Awakening The World Teacher, w/ Nora Bateson, John Vervaeke, and Tim Adalin
E42| Awakening The World Teacher, with Nora Bateson & John Vervaeke
It has never been more important to be part of authentic conversations. To make sense of what to care about, together. Voicecraft is extending invitations to participate in meaningful group dialogues with artful practitioners of philosophical transformation.
How can we gather together in learning? What does it mean to be authentic? How can we awaken into deeper understanding, together?
What if there are ways of being with each other— practices we can enact with our loved ones, our neighbours, and those in the marketplace—that could help us cultivate the capacity to come into closer contact with what’s worth caring about, as we reveal the landscape of what is?
This dialogue doesn’t claim to answer these questions with anything approximating definitiveness. But I think it moves in the right direction. And perhaps there is one knot undone: what if reality isn’t about completeness—the final answer— but engaging more fully in a mutual process of loving transformation?
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Opening prompt – The relationship between authentic expression, a context of care, growth, and trauma.
What do we mean by authenticity, what do we mean by dialogue?
The paradox of the self – what is truly mine? How can we tell the difference?
If I am shaped and formed by the structures I live within, who am I when those structures are gone?
Questioning the relationship between authenticity and a true and stable cartesian subjectivity. Reference to Heidegger.
Cracks in relationships revealing resonance and dissonance in authenticity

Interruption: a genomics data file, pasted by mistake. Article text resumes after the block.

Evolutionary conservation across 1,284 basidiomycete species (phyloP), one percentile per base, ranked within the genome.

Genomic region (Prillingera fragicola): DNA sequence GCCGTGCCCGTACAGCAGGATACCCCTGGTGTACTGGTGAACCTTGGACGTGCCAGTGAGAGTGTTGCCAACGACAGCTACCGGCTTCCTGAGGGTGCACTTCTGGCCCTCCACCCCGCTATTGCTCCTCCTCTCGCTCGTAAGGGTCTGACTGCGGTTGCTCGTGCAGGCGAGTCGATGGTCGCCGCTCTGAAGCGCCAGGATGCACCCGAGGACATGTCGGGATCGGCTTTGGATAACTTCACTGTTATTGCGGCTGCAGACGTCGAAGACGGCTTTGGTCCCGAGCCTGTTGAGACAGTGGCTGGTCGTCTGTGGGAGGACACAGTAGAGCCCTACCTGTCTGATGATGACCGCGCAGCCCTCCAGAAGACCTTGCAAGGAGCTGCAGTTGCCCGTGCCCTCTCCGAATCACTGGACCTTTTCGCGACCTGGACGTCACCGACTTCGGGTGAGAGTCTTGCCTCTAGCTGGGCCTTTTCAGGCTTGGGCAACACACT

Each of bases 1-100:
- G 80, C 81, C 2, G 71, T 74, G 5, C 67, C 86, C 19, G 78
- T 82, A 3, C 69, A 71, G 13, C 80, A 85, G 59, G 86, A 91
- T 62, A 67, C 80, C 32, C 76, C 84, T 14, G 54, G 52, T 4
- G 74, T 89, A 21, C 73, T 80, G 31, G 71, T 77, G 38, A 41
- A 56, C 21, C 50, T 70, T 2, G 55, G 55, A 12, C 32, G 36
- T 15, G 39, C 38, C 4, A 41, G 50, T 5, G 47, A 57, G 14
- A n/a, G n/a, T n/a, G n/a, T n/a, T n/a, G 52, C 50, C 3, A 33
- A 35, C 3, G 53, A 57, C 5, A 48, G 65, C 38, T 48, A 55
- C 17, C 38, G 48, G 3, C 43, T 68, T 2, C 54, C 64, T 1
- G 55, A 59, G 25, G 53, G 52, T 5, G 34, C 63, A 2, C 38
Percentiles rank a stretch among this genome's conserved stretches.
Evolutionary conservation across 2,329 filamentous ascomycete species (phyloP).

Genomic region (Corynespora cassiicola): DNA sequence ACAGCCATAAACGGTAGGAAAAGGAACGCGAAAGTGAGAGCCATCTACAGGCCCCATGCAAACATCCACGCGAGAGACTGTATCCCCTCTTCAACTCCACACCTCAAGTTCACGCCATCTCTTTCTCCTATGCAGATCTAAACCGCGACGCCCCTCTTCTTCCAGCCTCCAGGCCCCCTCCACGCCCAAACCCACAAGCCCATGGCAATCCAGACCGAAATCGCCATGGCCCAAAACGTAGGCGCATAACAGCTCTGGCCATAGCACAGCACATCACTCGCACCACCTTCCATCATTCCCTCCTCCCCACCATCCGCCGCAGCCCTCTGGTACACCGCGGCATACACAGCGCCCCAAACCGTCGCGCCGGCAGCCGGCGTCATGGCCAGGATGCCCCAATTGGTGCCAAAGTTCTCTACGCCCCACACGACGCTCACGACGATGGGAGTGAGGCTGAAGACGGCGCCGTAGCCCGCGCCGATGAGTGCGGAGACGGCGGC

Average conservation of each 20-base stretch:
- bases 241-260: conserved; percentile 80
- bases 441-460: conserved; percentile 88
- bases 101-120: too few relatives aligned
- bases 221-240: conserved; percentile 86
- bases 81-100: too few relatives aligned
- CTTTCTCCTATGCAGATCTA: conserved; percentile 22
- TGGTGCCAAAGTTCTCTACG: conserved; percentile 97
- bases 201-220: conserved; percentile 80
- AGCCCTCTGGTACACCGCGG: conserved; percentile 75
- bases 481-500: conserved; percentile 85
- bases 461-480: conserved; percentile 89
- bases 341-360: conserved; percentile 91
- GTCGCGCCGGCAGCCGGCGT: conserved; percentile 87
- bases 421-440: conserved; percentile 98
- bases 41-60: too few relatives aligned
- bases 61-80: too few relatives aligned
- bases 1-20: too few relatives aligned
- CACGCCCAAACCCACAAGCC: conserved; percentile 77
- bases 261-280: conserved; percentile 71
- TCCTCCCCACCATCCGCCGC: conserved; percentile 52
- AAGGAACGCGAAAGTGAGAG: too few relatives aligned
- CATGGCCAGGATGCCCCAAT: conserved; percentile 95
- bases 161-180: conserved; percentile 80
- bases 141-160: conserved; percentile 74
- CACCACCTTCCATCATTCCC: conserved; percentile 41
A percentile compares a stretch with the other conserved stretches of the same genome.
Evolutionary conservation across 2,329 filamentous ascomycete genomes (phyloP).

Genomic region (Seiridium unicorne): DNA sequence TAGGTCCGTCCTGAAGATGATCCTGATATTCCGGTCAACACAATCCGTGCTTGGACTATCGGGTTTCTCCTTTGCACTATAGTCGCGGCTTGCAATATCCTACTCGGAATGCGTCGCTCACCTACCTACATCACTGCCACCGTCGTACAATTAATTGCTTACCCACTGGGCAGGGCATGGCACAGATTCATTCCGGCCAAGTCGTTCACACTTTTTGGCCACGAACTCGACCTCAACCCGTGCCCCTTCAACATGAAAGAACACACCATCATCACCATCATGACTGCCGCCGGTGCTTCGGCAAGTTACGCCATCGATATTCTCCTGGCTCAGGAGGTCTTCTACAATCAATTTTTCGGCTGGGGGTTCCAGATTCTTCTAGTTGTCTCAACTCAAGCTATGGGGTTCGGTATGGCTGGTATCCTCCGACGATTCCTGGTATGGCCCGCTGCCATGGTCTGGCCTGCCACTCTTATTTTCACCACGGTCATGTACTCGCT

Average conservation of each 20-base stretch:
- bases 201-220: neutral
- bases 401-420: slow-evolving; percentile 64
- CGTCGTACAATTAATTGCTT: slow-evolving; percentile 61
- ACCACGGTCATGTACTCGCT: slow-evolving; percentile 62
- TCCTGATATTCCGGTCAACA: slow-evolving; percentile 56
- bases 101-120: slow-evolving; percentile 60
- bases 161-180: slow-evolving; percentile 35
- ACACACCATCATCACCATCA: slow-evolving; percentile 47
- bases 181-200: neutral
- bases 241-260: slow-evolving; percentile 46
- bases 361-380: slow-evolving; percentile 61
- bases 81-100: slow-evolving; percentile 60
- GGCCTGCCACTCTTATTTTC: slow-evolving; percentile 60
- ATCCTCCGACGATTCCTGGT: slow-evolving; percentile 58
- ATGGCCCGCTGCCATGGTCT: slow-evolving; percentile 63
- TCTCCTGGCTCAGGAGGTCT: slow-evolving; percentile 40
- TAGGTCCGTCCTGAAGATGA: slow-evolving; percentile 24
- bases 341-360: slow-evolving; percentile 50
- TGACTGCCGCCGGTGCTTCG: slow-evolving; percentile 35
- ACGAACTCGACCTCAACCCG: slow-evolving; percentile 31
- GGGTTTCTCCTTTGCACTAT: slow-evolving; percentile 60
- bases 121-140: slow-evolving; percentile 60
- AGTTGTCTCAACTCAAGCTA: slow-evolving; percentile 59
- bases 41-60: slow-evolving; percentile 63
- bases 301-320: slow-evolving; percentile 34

Socrates as exemplary of inducing others to wonder in dialogue, which could enable the seeing of self as something that is aspired to rather than something that is already possessed.
Inducing the cracks that let wonder shine in, drawing us into deeper realisation of self and world. The socratic model of self is aspirational. It’s not something you achieve in completion. It’s realised on an ongoing basis through a mutual process of transformation.
What can we learn from Socrates in this time. What can we learn about modes of dialogues which help us connect more deeply with what we need to in this time.
Warm data labs – an accelerated interdependency insight maker.
Learning more about this process. Convergence between Nora’s practice and John’s exploration of various psychotechnologies, informed by cognitive science.
Mutual learning moments and abduction
How do we show up to these moments of learning? What are the modes of orientation, these phenomenological dispositions we can utilise to respond to the moment upon us?
Understanding trauma through a transcontextual lens.
“How do we begin to create the conditions for people to integrate together into a way of seeing and responding to this time?” – Nora
The importance of going off script, and how to do it
Scripts have a set of signalling and receiving possibilities in relationships. In other relationships you can still signal, but they can become duds. This is relevant to the question about authenticity.
The finesse of going off script
What could constitute a covenant to go off-script?
The importance of commitment and rigour.
You can’t just do complexity intellectually. It has to be worked through with stories and music and movement and more.
The importance of virtue and its cultivation. Wisdom as a meta-virtue.
About John Vervaeke & Nora Bateson
John Vervaeke PhD is an award-winning lecturer at the University of Toronto in the departments of psychology, cognitive science and Buddhist psychology. He has published articles on relevance realization, general intelligence, mindfulness, metaphor, and wisdom. His abiding passion is to address the meaning crisis that besets western culture.
Nora Bateson is an award-winning filmmaker, writer and educator, as well as President of the International Bateson Institute, based in Sweden. Her work asks the question, “How we can improve our perception of the complexity we live within, so we may improve our interaction with the world?” An international lecturer, researcher and writer, Nora wrote, directed and produced the award-winning documentary, An Ecology of Mind, a portrait of her father, Gregory Bateson. Her work brings the fields of biology, cognition, art, anthropology, psychology, and information technology together into a study of the patterns in ecology of living systems. Her book, Small Arcs of Larger Circles, is a revolutionary personal approach to the study of systems and complexity.